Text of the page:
4 years ago: Kindness and necessity

October 20, 2009, here on slacktivist: Kindness and necessity

Kindness seems less robust than, say, a word like justice. But while it may seem to mean less, it can also mean more. It’s possible to treat someone justly without also treating them kindly, but if one is to be kind, one must also be just. There’s no such thing, after all, as a kindly injustice. Nor is it possible to accept or allow injustice while still being, in any meaningful way, kind. (Stonewall Jackson, the eighth-grader’s history book says, was “kind” to his slaves. No. No he wasn’t. If he had been kind to them, then they would not have remained his slaves.)

The eighth-grader is now a senior. I am old.

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  • k

    The original article is an example of where my disconnect with Christianity is. I like and admire it when it’s expressed as “be kind to others,” but then things like “piety” come in that I can’t make any sense of.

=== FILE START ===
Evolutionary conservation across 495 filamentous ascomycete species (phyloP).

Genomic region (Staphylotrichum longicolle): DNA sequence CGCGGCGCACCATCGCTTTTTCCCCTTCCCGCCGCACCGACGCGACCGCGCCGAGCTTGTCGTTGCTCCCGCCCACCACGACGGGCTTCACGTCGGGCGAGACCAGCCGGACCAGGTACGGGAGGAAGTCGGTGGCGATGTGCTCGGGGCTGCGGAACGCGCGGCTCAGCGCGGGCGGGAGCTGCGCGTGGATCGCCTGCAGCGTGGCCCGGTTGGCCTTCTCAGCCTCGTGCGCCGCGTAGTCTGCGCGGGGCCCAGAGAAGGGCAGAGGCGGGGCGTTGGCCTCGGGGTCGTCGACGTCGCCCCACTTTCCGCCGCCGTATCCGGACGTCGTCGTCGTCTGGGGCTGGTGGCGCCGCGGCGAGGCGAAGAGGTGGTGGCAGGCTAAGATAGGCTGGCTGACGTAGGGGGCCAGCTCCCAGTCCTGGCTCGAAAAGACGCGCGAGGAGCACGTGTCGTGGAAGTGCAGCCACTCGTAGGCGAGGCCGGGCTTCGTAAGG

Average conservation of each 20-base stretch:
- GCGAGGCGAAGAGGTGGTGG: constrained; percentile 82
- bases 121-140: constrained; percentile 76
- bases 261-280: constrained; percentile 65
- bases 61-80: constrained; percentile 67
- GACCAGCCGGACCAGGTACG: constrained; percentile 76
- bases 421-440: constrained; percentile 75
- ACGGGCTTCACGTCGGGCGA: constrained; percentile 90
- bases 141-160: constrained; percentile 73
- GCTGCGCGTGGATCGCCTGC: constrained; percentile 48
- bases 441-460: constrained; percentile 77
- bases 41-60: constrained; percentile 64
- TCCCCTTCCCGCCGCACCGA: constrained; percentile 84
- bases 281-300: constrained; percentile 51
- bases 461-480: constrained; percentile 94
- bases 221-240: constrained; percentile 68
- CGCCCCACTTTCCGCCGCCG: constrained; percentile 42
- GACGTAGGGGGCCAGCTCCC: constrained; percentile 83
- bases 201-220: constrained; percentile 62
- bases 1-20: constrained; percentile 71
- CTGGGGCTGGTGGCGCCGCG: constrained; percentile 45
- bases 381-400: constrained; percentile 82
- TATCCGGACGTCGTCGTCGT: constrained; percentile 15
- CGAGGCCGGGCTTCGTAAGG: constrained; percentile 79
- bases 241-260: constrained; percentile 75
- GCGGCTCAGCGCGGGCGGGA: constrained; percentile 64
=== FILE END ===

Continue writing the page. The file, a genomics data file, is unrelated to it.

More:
• Carstonio

    The kindness attributed to Stonewall Jackson would have been paternalistic. I don’t know if Jackson himself believed that slavery was natural or best for blacks, but that’s inherent in the defense of him.

  • Jonna

    Of course it’s possible to be kind without being just. For example, returning an escaped slave to Mr. Jackson would be being kind to him while being unjust. Or, more recently, the Catholic Church was being extremely kind and considerate to its child molesting clergy while failing at being just quite spectacularly.

  • http://apocalypsereview.wordpress.com/ Invisible Neutrino

    Stonewall Jackson, the eighth-grader’s history book says, was “kind” to his slaves.

    It could weakly be argued that by their (the South’s) standards, an individual slave-owner could be kinder than the norm, but that doesn’t obviate the fact that it’s still within the context of a fundamental injustice.

  • dongisselbeck

    Of course the predator class believe justice is whatever the powerful want (http://en.wikipedia.org/wiki/Melian_dialogue). One of the reasons I still hang on to Christianity is that it claims God did just the opposite.